ryan zimmerman

Phillies-Nationals 5 things: Catching NL East-leading Nats at right time

Phillies-Nationals 5 things: Catching NL East-leading Nats at right time

Phillies (13-19) vs. Nationals (22-12)
7:05 p.m. on CSN; streaming live on CSNPhilly.com and the NBC Sports App

For the fourth time this series, the Phillies will open a three-game set with the Nationals. The Nats have dealt with consecutive rainouts while the Phillies haven't played since Wednesday either. The original matchup of Nick Pivetta and Tanner Roark is still on tap with the Nationals skipping fifth starter A.J. Cole in the rotation.

Here are five things to know for Saturday night's game.

1. Zimmermann cooling off
One of the biggest stories in baseball this year has been the re-emergence of the Nationals' first baseman. Zimmerman, now 32, has seen his numbers consistently decline over the last five years and hasn't played a full season since 2013.

Finally healthy, he raced out to a batting average above .400 and an MLB-high 13 home runs through 30 games. Zimmerman hit just 15 home runs in 115 games last year while batting a paltry .218. His batting line forced manager Dusty Baker to bury him in the bottom half of the Nationals' lineup.

Well, Zimmerman left Philadelphia on Sunday with a .435 batting average and .907 slugging percentage and he now faces the Phillies following a 1-for-14 series against the Orioles. His average is down to .393 and he struck out three times, creating outs in between Bryce Harper and Daniel Murphy.

The Nats' first baseman still leads all of baseball in batting average and RBI while tied for the overall lead in home runs. The series vs. the Orioles, however, could be a sign of an oncoming slump as Zimmerman falls back down to earth. Still, a healthy, hitting Zimmerman provides a much-needed righty power bat in the middle of Harper and Murphy, who were forced to bat back-to-back last season. He can help split them up and keep opposing managers honest with the platoon advantage.

The Phillies have tamed Zimmerman this season, at least relative to the rest of the league. He's batting .308/.333/.769 with three homers off Phillies pitching. Compare that to his .524 average vs. the Mets and .417 mark vs. the Marlins and it looks a lot more palatable. 

2. Round 2
Thanks to two days off and the rainout this week, Pivetta will make his first start in eight days … against the exact same team. It'll be just his third start of his MLB career and all three will be against 2016 postseason teams. Not an easy task for the rookie righty.

In his first start against the Nationals, Pivetta was tagged for three home runs over five innings. All three were by right-handed hitters, including a shocking one by opposing starter Stephen Strasburg. The other two were by Zimmerman (of course) and Anthony Rendon, the last two going back-to-back in Pivetta's last inning of work.

Through 10 innings in the majors, Pivetta has given up four home runs and holds a 5.40 ERA. He's given up a bevy of hits — 18 to be exact. However, his peripherals aren't so bad with 11 strikeouts to just one walk. Perhaps with a bit more batted ball luck (or some lesser opponents), Pivetta could find his bearings.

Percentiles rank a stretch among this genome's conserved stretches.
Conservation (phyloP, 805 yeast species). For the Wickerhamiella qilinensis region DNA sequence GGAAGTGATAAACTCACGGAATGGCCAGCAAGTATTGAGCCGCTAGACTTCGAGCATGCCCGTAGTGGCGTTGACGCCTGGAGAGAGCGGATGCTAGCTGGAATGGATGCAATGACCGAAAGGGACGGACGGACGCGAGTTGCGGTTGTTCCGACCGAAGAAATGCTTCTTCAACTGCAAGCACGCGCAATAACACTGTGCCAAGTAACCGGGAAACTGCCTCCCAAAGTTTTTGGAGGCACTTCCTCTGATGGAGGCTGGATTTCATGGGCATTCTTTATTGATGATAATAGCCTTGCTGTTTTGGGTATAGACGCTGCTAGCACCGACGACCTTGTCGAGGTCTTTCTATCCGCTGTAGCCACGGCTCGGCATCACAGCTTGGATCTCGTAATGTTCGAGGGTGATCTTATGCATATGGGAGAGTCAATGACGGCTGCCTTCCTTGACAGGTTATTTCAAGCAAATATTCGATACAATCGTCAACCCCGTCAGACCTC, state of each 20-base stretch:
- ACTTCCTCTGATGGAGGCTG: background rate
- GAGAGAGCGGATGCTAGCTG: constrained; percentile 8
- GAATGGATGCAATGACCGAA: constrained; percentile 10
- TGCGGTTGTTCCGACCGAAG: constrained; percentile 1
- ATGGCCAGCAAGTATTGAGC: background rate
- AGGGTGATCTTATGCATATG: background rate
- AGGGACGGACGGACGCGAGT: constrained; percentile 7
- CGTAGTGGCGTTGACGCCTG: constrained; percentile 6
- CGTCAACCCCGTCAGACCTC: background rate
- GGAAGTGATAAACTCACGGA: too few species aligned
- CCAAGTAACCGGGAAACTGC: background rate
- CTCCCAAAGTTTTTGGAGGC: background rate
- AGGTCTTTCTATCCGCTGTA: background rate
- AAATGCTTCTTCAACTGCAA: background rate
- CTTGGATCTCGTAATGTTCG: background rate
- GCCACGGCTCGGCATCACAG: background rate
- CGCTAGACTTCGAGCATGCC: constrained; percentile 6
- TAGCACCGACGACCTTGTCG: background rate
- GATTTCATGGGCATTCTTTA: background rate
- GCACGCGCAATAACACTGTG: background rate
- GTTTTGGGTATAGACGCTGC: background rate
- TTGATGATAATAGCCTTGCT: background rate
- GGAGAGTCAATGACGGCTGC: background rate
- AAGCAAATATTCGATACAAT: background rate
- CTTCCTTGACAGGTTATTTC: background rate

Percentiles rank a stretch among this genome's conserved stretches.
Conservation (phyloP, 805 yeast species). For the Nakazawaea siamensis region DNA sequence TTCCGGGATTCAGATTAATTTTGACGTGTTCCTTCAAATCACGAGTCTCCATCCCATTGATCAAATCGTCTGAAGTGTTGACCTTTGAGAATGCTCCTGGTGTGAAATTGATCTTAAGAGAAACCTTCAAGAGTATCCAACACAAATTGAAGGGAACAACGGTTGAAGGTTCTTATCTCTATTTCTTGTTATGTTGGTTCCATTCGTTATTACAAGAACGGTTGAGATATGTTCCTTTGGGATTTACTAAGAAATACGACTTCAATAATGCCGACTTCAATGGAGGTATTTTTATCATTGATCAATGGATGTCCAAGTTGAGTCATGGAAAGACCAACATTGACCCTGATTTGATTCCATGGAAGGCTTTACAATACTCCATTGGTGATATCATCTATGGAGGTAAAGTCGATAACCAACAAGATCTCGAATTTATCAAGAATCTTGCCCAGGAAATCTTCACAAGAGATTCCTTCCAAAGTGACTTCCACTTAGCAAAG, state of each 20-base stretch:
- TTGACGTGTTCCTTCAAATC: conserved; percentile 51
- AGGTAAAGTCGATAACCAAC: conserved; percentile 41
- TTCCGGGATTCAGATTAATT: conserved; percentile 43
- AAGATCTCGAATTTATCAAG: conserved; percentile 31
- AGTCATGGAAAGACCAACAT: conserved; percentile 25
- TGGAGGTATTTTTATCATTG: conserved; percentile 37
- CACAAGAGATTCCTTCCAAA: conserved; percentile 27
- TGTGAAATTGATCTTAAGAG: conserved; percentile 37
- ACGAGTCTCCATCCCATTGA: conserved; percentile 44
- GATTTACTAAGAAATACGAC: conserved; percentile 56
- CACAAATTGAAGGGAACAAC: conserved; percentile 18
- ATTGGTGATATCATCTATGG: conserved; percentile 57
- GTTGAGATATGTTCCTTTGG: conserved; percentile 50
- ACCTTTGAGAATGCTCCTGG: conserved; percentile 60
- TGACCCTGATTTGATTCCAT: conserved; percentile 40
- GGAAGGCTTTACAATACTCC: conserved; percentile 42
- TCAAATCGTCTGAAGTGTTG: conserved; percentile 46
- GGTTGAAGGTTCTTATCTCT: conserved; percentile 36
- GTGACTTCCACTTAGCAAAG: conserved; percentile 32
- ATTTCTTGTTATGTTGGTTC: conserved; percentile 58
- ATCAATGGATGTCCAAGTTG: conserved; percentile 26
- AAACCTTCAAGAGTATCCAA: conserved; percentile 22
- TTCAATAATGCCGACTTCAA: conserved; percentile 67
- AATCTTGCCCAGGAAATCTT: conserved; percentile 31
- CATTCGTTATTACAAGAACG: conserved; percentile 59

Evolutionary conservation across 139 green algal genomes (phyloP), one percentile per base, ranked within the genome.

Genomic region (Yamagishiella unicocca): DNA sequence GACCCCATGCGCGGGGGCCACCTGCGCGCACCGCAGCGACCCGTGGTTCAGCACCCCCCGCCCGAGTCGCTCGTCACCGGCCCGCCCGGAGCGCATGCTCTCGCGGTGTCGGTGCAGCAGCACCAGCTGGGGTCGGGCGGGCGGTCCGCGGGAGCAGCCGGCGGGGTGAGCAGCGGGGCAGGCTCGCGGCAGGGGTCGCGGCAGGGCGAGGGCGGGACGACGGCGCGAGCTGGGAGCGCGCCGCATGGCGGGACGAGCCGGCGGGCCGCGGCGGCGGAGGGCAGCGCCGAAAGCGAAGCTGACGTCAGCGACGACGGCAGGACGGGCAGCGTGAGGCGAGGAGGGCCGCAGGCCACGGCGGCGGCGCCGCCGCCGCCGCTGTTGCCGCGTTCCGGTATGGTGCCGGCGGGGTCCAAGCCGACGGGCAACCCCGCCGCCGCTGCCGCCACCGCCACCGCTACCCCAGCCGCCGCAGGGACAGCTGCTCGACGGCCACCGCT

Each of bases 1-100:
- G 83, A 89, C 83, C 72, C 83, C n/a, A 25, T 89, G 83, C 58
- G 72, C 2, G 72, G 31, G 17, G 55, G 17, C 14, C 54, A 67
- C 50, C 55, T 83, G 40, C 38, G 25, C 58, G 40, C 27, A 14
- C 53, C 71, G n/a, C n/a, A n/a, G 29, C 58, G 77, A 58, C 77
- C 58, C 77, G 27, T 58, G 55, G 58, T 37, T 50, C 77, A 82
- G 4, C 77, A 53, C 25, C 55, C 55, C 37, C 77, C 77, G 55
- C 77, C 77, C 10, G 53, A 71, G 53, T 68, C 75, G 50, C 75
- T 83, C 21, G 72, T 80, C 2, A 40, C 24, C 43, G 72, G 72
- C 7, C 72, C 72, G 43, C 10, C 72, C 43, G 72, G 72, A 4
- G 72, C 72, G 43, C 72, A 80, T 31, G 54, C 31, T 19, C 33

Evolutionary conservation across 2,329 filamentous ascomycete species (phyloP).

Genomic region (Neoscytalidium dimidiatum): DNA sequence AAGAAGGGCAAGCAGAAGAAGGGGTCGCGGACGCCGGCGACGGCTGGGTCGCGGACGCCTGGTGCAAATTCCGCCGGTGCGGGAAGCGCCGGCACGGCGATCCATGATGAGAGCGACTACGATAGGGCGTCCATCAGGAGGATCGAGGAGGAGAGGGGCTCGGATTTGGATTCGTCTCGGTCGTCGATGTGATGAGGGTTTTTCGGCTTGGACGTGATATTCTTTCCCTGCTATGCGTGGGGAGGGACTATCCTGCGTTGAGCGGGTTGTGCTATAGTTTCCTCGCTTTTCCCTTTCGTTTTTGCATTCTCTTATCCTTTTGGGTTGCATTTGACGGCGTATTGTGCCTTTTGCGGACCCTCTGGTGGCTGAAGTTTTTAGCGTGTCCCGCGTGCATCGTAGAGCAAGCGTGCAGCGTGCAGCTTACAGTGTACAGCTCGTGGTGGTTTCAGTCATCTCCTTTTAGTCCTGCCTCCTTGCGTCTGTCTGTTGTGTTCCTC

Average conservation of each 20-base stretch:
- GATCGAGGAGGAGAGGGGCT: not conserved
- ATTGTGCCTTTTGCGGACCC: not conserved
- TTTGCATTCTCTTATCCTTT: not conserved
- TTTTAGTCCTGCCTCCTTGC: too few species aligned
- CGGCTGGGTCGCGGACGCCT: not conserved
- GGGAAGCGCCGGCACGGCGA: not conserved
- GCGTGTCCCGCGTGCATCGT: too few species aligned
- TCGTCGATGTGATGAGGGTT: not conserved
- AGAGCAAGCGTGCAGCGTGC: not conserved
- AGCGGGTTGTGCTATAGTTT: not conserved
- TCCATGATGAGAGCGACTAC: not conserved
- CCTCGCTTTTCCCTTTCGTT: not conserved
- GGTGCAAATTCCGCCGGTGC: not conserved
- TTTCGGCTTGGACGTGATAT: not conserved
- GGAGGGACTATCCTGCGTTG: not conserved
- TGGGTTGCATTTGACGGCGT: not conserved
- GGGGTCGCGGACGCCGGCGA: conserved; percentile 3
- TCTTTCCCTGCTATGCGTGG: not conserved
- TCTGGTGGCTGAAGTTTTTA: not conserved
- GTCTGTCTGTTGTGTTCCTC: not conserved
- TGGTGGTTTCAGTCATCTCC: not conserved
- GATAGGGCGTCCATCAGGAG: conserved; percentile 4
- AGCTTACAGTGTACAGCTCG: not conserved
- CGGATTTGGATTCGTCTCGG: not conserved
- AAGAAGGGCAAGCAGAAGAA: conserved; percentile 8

However, he may not have much time to keep his rotation spot. Aaron Nola could be back as soon as the next turn through the rotation and Nola's return likely spells a return to Triple A Lehigh Valley for Pivetta. Even though the home runs muddy his numbers, Pivetta has shown something in his first MLB stint and would go a long way toward earning a longer stay this season with a strong start against a team that has already seen him (and tagged him hard) Saturday.

3. Roark … again
Stop me if you've heard this before, but Roark is scheduled to start against the Phillies. If that seems like deja vu, it's probably because Roark has already faced the Phillies twice this year after taking the hill five times against the Phils last year. Needless to say, the two teams are pretty familiar.

Roark had another quality start in Philadelphia on Sunday, giving up two unearned runs, two hits and three walks over six innings of work. That came after holding the Phils to two runs on four hits over seven innings April 15. The surprising turn of events is that the Nationals lost both of those starts, although that has much more to do with their faltering bullpen (more on that below). 

Last season, Roark threw 34 innings over five starts vs. the Phillies, pitching to a 0.79 ERA. His performance against the Mets, Braves and Phillies last season played a big part in a career season from the righty. He has a 3.46 ERA over seven starts this season after posting a 2.83 mark in 2016.

Roark depends on his 92 mph sinker and a 93 mph four-seam fastball. Off-speed, he goes to a mid-80s slider and changeup as well as a 77 mph curveball. Odubel Herrera has the best numbers of any Phillie off Roark. He's 9 for 21 with three doubles and three RBIs in 24 plate appearances. Freddy Galvis has a home run off the 30-year-old and is 5 for 17 against him. Cesar Hernandez and Maikel Franco are a combined 9 for 40 with no extra-base hits.

4. Bullpen blues
The Nationals had another bullpen meltdown this week, just a few days after blowing a 5-2 lead to the Phillies last Sunday. 

After Max Scherzer pitched the Nats to a 4-2 lead through eight innings Tuesday, manager Dusty Baker turned to Enny Romero to close out the game vs. the Orioles. Romero proceeded to walk the leadoff batter before giving up two two-out hits that tied the game. Two innings later, Jacob Turner gave up a walk-off hit in the 11th inning.